Until this week I would probably have said that ‘free rider’ and ‘diligent isolate’ appeared in the lyrics to the Manic Street Preachers’ ‘Motorcycle Emptiness‘. And that social loafers was a brand of high-end slippers aimed at ageing hipsters.
However, as I worked through my MSc readings on collaborative learning, I learned that they’re all terms to describe behaviours that people can exhibit in a group activity. For instance, a free rider doesn’t contribute to the task but still takes their share of the credit/grade, while a social loafer is someone who contributes diligently at first but notices that others are free riding; they feel they’re being taken for a mug, so they decide to down tools as well.
Like many people who’ve been through a western education system, I’ve not had much experience of group assessment. (Quick rant: the propensity towards individualism and self-interest in assessment is strange, given that in the workplace very few tasks are undertaken in complete isolation and everyone has to learn how to negotiate, organise and communicate with others in the real world. I blame Adam Smith.)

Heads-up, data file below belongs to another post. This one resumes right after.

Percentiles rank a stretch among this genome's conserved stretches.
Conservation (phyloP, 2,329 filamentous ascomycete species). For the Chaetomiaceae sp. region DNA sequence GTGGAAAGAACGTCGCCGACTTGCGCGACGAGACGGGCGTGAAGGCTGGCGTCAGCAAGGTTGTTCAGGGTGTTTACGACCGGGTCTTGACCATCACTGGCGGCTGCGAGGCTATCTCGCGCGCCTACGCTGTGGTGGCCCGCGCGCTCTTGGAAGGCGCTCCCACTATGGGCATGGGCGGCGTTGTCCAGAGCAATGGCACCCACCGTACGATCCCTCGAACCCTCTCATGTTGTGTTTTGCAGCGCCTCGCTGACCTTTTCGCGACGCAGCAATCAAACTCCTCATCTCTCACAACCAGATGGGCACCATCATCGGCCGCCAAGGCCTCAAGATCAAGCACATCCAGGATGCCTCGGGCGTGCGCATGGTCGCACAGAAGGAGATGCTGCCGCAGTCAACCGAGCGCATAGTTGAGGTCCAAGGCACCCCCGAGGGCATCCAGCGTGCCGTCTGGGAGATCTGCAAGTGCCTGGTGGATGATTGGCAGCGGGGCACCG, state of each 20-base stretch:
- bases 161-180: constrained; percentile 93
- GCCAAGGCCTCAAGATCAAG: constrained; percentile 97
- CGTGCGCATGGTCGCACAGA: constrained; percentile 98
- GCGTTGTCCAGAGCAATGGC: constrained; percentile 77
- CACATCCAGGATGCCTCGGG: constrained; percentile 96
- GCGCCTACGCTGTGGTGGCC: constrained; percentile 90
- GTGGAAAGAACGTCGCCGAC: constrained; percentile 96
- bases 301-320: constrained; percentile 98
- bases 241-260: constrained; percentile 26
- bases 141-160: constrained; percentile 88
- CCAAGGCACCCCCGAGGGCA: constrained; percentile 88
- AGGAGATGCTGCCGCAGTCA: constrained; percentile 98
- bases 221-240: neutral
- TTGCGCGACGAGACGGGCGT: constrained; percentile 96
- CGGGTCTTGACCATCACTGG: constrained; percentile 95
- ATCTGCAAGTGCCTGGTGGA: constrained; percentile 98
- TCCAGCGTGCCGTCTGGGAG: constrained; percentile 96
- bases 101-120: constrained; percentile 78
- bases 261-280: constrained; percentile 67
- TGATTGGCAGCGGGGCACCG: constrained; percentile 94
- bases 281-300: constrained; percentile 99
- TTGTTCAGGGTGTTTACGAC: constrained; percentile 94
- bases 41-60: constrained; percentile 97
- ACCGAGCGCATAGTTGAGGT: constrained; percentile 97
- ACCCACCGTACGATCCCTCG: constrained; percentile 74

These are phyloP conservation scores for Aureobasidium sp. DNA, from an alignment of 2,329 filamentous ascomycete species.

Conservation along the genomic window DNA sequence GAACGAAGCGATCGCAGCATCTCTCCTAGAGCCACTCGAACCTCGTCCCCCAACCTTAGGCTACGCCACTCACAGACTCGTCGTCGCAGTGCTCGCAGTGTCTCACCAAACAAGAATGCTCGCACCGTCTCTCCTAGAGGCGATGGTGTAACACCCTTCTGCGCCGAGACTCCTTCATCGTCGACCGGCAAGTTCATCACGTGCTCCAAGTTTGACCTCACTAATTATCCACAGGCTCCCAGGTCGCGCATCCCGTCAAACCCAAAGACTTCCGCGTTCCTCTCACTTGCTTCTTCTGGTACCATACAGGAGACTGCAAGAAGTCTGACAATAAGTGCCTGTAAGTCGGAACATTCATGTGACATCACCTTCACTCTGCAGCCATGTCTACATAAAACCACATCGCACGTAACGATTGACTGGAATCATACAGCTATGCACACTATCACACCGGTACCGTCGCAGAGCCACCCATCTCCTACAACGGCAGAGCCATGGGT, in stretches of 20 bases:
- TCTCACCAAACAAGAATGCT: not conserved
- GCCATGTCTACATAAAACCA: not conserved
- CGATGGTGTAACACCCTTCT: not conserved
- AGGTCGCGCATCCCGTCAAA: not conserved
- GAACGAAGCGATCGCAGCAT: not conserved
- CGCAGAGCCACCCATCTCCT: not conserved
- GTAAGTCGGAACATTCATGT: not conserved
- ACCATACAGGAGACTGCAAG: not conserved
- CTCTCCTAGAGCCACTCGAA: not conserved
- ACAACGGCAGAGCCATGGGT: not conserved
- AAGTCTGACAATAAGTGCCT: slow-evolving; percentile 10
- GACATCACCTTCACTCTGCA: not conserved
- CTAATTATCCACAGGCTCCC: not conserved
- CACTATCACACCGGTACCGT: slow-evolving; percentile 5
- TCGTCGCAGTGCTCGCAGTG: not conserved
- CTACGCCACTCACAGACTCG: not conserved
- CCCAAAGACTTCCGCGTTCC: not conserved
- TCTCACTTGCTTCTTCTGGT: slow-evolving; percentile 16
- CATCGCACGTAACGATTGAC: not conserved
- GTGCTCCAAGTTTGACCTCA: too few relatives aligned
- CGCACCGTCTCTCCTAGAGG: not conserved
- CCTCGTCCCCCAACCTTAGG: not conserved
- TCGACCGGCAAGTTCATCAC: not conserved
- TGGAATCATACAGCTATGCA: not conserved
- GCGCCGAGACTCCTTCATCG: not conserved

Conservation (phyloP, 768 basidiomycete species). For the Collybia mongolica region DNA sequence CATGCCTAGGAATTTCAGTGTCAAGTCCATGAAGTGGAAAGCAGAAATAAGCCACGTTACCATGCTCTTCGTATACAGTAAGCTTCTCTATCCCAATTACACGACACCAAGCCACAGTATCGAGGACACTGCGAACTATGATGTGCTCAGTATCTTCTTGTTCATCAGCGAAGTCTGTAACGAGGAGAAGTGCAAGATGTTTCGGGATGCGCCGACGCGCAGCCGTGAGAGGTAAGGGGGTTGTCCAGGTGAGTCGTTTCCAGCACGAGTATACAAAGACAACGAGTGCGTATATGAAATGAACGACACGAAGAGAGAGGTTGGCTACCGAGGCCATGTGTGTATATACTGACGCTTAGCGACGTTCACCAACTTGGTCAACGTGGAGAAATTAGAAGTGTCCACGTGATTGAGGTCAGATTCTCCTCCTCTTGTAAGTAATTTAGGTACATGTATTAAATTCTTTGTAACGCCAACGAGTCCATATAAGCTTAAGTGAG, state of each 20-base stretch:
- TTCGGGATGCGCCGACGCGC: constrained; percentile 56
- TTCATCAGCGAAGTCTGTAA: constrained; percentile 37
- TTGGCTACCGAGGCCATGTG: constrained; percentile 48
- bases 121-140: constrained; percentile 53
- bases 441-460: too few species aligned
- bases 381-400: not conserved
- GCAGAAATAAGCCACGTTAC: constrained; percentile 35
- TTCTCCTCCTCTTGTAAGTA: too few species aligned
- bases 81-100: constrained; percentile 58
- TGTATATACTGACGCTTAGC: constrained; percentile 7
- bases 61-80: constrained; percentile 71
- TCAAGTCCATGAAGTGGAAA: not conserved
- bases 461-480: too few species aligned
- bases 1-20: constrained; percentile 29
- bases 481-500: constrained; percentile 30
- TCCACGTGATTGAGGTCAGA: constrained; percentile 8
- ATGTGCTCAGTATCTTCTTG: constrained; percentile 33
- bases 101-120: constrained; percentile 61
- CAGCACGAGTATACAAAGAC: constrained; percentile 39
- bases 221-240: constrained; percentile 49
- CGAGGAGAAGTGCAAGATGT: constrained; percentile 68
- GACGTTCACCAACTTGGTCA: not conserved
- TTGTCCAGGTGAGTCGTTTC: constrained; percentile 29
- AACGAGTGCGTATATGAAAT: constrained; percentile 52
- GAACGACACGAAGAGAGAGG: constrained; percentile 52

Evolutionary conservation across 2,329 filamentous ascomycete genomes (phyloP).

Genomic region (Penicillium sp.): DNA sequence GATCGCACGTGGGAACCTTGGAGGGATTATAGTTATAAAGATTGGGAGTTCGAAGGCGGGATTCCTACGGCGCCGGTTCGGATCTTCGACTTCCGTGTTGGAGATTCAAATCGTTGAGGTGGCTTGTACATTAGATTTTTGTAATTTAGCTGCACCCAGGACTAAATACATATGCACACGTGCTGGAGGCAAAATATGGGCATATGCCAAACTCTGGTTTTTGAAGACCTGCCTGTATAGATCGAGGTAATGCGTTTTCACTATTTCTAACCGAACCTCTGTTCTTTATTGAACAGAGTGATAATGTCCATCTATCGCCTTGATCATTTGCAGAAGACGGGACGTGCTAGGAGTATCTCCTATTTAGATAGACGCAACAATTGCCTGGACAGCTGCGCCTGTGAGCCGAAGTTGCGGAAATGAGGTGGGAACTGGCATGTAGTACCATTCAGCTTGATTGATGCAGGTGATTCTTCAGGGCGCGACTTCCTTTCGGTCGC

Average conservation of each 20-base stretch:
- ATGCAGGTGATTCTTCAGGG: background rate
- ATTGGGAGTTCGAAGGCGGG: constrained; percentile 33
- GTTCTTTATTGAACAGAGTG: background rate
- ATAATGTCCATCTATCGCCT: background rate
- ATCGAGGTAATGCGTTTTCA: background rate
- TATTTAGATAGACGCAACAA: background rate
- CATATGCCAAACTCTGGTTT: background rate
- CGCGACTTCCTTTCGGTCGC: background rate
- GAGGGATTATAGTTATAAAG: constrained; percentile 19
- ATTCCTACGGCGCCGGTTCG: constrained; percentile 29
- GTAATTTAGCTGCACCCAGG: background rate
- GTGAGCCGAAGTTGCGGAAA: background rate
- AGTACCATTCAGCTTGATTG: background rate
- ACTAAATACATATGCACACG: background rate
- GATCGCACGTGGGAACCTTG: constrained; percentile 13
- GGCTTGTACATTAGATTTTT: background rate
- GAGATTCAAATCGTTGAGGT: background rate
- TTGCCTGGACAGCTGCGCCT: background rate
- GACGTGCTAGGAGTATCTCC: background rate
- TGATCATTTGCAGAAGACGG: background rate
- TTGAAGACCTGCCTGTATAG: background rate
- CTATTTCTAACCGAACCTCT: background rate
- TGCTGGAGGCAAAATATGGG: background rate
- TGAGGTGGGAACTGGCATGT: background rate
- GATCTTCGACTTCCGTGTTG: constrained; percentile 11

I suppose one of the main questions is whether these behaviours are more or less likely to occur in a digital space like a wiki compared to a physical classroom. Certainly, forming some kind of social connection with the other people in your group seems to be a key factor in successful collaboration. And you could argue that tools like Facebook and Skype are just as good at facilitating this ‘connectedness’ as the breakout room or the cafeteria, if not better. But will some people find it easier to free ride when they don’t have to look the other group members in the eye afterwards? Or is that underestimating the power of the human conscience?
Hmm, at the moment I’m thinking that people who do selfish or altruistic things will do so regardless of the context or medium. But maybe there are ways to structure an online group activity that make good collaboration more likely.